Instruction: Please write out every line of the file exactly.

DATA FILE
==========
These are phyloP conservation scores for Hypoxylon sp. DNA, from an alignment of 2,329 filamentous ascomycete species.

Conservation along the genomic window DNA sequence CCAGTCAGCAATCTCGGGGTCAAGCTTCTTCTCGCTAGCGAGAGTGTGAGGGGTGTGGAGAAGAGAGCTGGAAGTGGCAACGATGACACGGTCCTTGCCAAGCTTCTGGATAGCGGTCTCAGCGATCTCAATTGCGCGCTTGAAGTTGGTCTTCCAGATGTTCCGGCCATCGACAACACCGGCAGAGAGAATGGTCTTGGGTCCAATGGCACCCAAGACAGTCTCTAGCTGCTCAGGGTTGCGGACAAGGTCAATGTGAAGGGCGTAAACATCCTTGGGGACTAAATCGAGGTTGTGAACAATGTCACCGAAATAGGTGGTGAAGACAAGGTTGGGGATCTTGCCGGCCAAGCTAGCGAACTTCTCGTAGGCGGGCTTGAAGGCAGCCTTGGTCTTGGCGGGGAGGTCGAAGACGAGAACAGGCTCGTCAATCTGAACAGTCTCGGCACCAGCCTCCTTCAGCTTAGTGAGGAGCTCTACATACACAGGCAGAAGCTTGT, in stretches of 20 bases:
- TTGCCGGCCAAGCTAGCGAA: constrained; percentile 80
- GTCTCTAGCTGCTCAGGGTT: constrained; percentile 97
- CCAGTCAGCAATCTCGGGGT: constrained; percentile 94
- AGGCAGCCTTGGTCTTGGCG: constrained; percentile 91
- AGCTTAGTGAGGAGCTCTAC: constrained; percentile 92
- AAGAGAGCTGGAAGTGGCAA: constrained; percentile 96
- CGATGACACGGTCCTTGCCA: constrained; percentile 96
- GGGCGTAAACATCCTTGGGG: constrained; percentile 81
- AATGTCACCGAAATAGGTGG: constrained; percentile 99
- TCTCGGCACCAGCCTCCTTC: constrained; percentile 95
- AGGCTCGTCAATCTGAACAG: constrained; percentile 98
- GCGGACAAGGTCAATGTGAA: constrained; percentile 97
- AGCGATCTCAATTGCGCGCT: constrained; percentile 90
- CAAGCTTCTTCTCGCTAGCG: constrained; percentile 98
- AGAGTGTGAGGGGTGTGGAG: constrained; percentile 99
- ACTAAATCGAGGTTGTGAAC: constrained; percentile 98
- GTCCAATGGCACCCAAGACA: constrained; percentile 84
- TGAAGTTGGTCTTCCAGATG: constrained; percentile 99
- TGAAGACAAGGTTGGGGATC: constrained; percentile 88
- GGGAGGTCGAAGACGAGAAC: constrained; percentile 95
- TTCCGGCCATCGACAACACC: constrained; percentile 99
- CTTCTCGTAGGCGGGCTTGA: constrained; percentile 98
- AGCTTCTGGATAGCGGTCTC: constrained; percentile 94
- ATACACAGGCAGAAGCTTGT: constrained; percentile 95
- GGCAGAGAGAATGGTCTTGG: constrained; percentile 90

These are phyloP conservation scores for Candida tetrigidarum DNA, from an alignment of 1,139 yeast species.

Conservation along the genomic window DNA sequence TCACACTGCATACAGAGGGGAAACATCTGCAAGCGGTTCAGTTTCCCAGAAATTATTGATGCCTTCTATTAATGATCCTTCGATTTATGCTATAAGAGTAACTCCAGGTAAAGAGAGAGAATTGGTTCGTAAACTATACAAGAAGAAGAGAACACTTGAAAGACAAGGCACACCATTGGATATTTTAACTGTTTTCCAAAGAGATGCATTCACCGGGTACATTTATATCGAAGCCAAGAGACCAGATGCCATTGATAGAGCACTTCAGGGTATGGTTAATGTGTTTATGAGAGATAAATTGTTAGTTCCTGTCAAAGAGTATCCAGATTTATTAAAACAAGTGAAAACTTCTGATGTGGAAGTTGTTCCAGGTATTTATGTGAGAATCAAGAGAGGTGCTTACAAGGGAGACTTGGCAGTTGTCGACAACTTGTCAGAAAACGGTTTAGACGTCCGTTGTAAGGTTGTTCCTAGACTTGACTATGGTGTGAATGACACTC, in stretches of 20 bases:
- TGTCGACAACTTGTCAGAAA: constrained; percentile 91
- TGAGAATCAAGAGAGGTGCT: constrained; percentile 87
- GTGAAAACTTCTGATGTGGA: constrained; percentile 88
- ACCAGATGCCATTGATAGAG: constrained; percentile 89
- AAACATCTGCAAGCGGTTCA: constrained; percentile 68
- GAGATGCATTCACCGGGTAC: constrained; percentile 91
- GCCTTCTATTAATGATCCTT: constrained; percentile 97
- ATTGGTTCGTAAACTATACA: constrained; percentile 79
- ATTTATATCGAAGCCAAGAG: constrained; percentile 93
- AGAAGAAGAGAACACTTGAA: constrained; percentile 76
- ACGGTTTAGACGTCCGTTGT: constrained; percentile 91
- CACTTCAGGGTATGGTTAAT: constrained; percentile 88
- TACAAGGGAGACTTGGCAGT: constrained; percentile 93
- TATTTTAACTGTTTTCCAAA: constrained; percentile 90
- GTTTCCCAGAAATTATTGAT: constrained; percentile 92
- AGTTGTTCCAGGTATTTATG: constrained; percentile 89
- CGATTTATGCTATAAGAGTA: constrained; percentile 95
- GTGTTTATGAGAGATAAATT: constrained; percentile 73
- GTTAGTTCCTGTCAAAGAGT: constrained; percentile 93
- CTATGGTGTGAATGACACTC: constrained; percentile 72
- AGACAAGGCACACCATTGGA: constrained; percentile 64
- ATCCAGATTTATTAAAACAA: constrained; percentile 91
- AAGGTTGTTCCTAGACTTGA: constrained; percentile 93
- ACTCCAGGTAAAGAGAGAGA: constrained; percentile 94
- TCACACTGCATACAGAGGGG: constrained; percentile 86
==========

These are phyloP conservation scores for Hypoxylon sp. DNA, from an alignment of 2,329 filamentous ascomycete species.

Conservation along the genomic window DNA sequence CCAGTCAGCAATCTCGGGGTCAAGCTTCTTCTCGCTAGCGAGAGTGTGAGGGGTGTGGAGAAGAGAGCTGGAAGTGGCAACGATGACACGGTCCTTGCCAAGCTTCTGGATAGCGGTCTCAGCGATCTCAATTGCGCGCTTGAAGTTGGTCTTCCAGATGTTCCGGCCATCGACAACACCGGCAGAGAGAATGGTCTTGGGTCCAATGGCACCCAAGACAGTCTCTAGCTGCTCAGGGTTGCGGACAAGGTCAATGTGAAGGGCGTAAACATCCTTGGGGACTAAATCGAGGTTGTGAACAATGTCACCGAAATAGGTGGTGAAGACAAGGTTGGGGATCTTGCCGGCCAAGCTAGCGAACTTCTCGTAGGCGGGCTTGAAGGCAGCCTTGGTCTTGGCGGGGAGGTCGAAGACGAGAACAGGCTCGTCAATCTGAACAGTCTCGGCACCAGCCTCCTTCAGCTTAGTGAGGAGCTCTACATACACAGGCAGAAGCTTGT, in stretches of 20 bases:
- TTGCCGGCCAAGCTAGCGAA: constrained; percentile 80
- GTCTCTAGCTGCTCAGGGTT: constrained; percentile 97
- CCAGTCAGCAATCTCGGGGT: constrained; percentile 94
- AGGCAGCCTTGGTCTTGGCG: constrained; percentile 91
- AGCTTAGTGAGGAGCTCTAC: constrained; percentile 92
- AAGAGAGCTGGAAGTGGCAA: constrained; percentile 96
- CGATGACACGGTCCTTGCCA: constrained; percentile 96
- GGGCGTAAACATCCTTGGGG: constrained; percentile 81
- AATGTCACCGAAATAGGTGG: constrained; percentile 99
- TCTCGGCACCAGCCTCCTTC: constrained; percentile 95
- AGGCTCGTCAATCTGAACAG: constrained; percentile 98
- GCGGACAAGGTCAATGTGAA: constrained; percentile 97
- AGCGATCTCAATTGCGCGCT: constrained; percentile 90
- CAAGCTTCTTCTCGCTAGCG: constrained; percentile 98
- AGAGTGTGAGGGGTGTGGAG: constrained; percentile 99
- ACTAAATCGAGGTTGTGAAC: constrained; percentile 98
- GTCCAATGGCACCCAAGACA: constrained; percentile 84
- TGAAGTTGGTCTTCCAGATG: constrained; percentile 99
- TGAAGACAAGGTTGGGGATC: constrained; percentile 88
- GGGAGGTCGAAGACGAGAAC: constrained; percentile 95
- TTCCGGCCATCGACAACACC: constrained; percentile 99
- CTTCTCGTAGGCGGGCTTGA: constrained; percentile 98
- AGCTTCTGGATAGCGGTCTC: constrained; percentile 94
- ATACACAGGCAGAAGCTTGT: constrained; percentile 95
- GGCAGAGAGAATGGTCTTGG: constrained; percentile 90

These are phyloP conservation scores for Candida tetrigidarum DNA, from an alignment of 1,139 yeast species.

Conservation along the genomic window DNA sequence TCACACTGCATACAGAGGGGAAACATCTGCAAGCGGTTCAGTTTCCCAGAAATTATTGATGCCTTCTATTAATGATCCTTCGATTTATGCTATAAGAGTAACTCCAGGTAAAGAGAGAGAATTGGTTCGTAAACTATACAAGAAGAAGAGAACACTTGAAAGACAAGGCACACCATTGGATATTTTAACTGTTTTCCAAAGAGATGCATTCACCGGGTACATTTATATCGAAGCCAAGAGACCAGATGCCATTGATAGAGCACTTCAGGGTATGGTTAATGTGTTTATGAGAGATAAATTGTTAGTTCCTGTCAAAGAGTATCCAGATTTATTAAAACAAGTGAAAACTTCTGATGTGGAAGTTGTTCCAGGTATTTATGTGAGAATCAAGAGAGGTGCTTACAAGGGAGACTTGGCAGTTGTCGACAACTTGTCAGAAAACGGTTTAGACGTCCGTTGTAAGGTTGTTCCTAGACTTGACTATGGTGTGAATGACACTC, in stretches of 20 bases:
- TGTCGACAACTTGTCAGAAA: constrained; percentile 91
- TGAGAATCAAGAGAGGTGCT: constrained; percentile 87
- GTGAAAACTTCTGATGTGGA: constrained; percentile 88
- ACCAGATGCCATTGATAGAG: constrained; percentile 89
- AAACATCTGCAAGCGGTTCA: constrained; percentile 68
- GAGATGCATTCACCGGGTAC: constrained; percentile 91
- GCCTTCTATTAATGATCCTT: constrained; percentile 97
- ATTGGTTCGTAAACTATACA: constrained; percentile 79
- ATTTATATCGAAGCCAAGAG: constrained; percentile 93
- AGAAGAAGAGAACACTTGAA: constrained; percentile 76
- ACGGTTTAGACGTCCGTTGT: constrained; percentile 91
- CACTTCAGGGTATGGTTAAT: constrained; percentile 88
- TACAAGGGAGACTTGGCAGT: constrained; percentile 93
- TATTTTAACTGTTTTCCAAA: constrained; percentile 90
- GTTTCCCAGAAATTATTGAT: constrained; percentile 92
- AGTTGTTCCAGGTATTTATG: constrained; percentile 89
- CGATTTATGCTATAAGAGTA: constrained; percentile 95
- GTGTTTATGAGAGATAAATT: constrained; percentile 73
- GTTAGTTCCTGTCAAAGAGT: constrained; percentile 93
- CTATGGTGTGAATGACACTC: constrained; percentile 72
- AGACAAGGCACACCATTGGA: constrained; percentile 64
- ATCCAGATTTATTAAAACAA: constrained; percentile 91
- AAGGTTGTTCCTAGACTTGA: constrained; percentile 93
- ACTCCAGGTAAAGAGAGAGA: constrained; percentile 94
- TCACACTGCATACAGAGGGG: constrained; percentile 86